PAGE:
Very sensible. Gives readers fair warning … and choice.
More on the issue of the public perception (reputation) of the NZ prime minister and his veracity, here’s Otago University’s Bryce Edwards’ take on it, from TV3′s Frontline this morning:
“As usual with these scandals, it’s not the so-called ‘crime’ in the first place… it’s the cover-up. It’s how the politician handles things, and he’s handled it appallingly, and the consensus seems to be that he’s lied in Parliament and he’s lied to the media – at least, he hasn’t told the truth.
“The public don’t like that. The public don’t like their Prime Minister to be a liar.” [emphasis added]
Pretty bracing stuff. But is Bryce right that ‘the honeymoon is over’? He could be. Dunno.
Mr Key’s charm (not meant as a pejorative term) has held him high for a long time. Persistently high. As I’ve said many times before, John Key does a hell of a lot right as a politician. The temptation for those of the left wing persuasion is to urgently, feverishly read the tea leaves (ha) for any sign of a cooling of the warm public support the National Party leader has enjoyed for so long.
The seductive urge to see the world as you want it to be, not as it is, has led to people for years asking various forms of the question ‘Has John Key reached his use-by date?’ — while his opinion poll support remains rusted to the dial.
I still remember the opening of an excellent Toby Manhire column (for the removal of doubt: by excellent, I mean I agreed with him) Perma-relaxed PM starting to come unstuck:
Liar, liar, pants on fire. That’s the sound of the Labour Party – or several of its MPs at least – taking on John Key and co over the latest eruption of scandal from the giant Kim Dotcom pinata.
The Prime Minister’s claim not to have heard of Dotcom until the day before the testosterone-splattered Coatesville raid in January may look puzzling. His claim to have learned only the other day of GCSB surveillance activity is eyebrow-raising, too.
But does that make him a liar? I don’t see that it does. If you have evidence for mendacity, let’s see it, and – bingo – Key will be gravely politically wounded, perhaps mortally. Otherwise, shut up with the liar wolf cries. It just leaves you looking like a bunch of schoolyard mud-slingers.
“The problem is that they can’t join the dots enough,” said Key in the House this week. He was swatting away questions on the John Banks donations controversy (another gift from the Dotcom pinata), but he might easily have been analysing his opponents’ strategic shortcomings.
Because the dots are pretty joinable, if you think about it. A large part of the appeal of National and its jocular leader, Barbecue John, has been the contrast with what came before. … [emphasis added]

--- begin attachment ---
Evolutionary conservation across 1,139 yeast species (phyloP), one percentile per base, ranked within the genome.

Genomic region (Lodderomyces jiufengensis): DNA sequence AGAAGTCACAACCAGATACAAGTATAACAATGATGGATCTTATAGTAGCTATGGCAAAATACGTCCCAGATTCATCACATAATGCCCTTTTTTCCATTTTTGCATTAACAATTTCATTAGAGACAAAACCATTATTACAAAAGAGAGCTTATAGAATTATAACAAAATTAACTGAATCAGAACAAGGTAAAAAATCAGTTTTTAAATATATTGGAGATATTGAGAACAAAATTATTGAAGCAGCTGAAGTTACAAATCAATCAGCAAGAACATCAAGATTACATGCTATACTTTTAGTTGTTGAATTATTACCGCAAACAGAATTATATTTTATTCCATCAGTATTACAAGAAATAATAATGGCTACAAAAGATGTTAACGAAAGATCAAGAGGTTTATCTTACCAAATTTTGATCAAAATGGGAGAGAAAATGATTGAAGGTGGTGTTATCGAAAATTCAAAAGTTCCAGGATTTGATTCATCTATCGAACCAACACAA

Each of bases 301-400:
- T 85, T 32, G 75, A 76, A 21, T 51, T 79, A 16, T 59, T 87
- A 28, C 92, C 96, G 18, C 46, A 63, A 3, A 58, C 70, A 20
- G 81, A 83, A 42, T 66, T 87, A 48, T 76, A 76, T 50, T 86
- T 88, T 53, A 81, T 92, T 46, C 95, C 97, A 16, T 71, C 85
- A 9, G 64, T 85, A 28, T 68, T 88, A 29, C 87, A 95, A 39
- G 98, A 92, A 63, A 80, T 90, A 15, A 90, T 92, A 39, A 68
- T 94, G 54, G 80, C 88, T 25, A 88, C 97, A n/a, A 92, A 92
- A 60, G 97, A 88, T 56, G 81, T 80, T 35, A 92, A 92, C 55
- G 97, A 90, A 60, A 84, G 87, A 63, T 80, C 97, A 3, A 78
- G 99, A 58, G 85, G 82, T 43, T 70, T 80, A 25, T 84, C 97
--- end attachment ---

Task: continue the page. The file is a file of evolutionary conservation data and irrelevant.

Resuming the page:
Now, have things moved on for ‘Barbecue John’ and his Labour Opposition from there? Well, yes, that seems indisputable. Continue reading →
I enjoy the rough and tumble of Radio LIVE’s duo Willie & JT. I’ve said before their ‘political hour’ is a highlight with its irreverent argy-bargy. Who can forget Willie Jackson’s rejoinder to Matthew Hooton “right wing fascist mongrels like you”?
They’re an oasis. The show offers a refreshing, robust counterpoint to the earnest, often tightly-coiffured and terribly time-constrained approach many other ‘media’ are forced to engage. Also, by not being glued to ‘the beltway’ scene nor in the Press Gallery, the pressure on them to ‘be nice’ to retain ‘access’ isn’t as powerful and overwhelming. (It’s still there, but not as strong.)
Yesterday, they had the NZ prime minister John Key on their show, and for half of the very worthwhile, extended, news-making interview, Mr Key engaged in aggressive spin and damage control over the issue of his … incomplete explanations — ‘dance of a thousand veils’ I called it — of his role (and the probity thereof) in appointing a childhood friend to the role of Director of the Government Security Communications Bureau, GCSB or ‘the country’s top spy’ as people are calling him.
Among others things, Mr Key announced that henceforth he would be less ‘accommodating’ with politicians and the media in answering questions on the spot, demanding some questions in writing so that his office could research the answers. See Hamish Rutherford’s John Key changes tack over questioning
You can listen to to the whole interview at Radio LIVE’s excellent website here: John Key defiant Ian Fletcher’s GCSB hiring appropriate – Audio. I listened yesterday, took some notes (old habit) and reviewed it this morning.
So, what do you think? From my point of view, it’s certainly another step in Mr Key’s evolution — his transformation from media darling to politician-under-pressure-lashing-out-at-reporters-and-news-channels. Remember his far more scripted appearance on Leighton Smith’s more coiffured NewsTalkZB show?: Setting a narrative: ‘aggressive’ ‘hostile’ ‘antagonistic’ ‘tabloid’ media and John Key’s media whack-a-mole ‘tactical’ — Gavin Ellis.
Aggressively going after various reporters and media, some of them (TV3, Mediaworks, and Duncan Garner) by name may play very well to his partisan supporters — “Stick to to ‘em Johnny boy!” But as a former press gallery journalist and radio news producer myself, I see such tactics (yes, tactics) as a poor response to pressure.
This, from Emmerson in the NZ Herald today is pretty sharp:
The euphemisms — ‘economical with the truth’, ‘not forthcoming’, ‘selective’, ‘evasive’, ’spin’, ‘telling porkies’ — continue to fly (like pigs?) but how long will it be before the media and others in the mainstream start to describe the New Zealand prime minister’s performance by shorter, sharper terms like the cartoon above?
Has John Key ridden his ‘I didn’t lie, I just forgot’ donkey as far as it can go? Time will tell. He and his supporters have no doubt been emboldened by persistently favourable opinion poll ratings and I don’t predict a swift turnaround, if any.
But truthfulness is valued in NZ society, or should be, and Mr Key’s well-worn counter-factual defence of ‘There’s a range of views, but I don’t see it that way’ or his use of blatant political top spin (e.g. claiming to be ‘vindicated’ by an Auditor-General’s report that does no such thing) will, eventually, fail him — or fail to convince. Unless he gets bored in the meantime, I guess.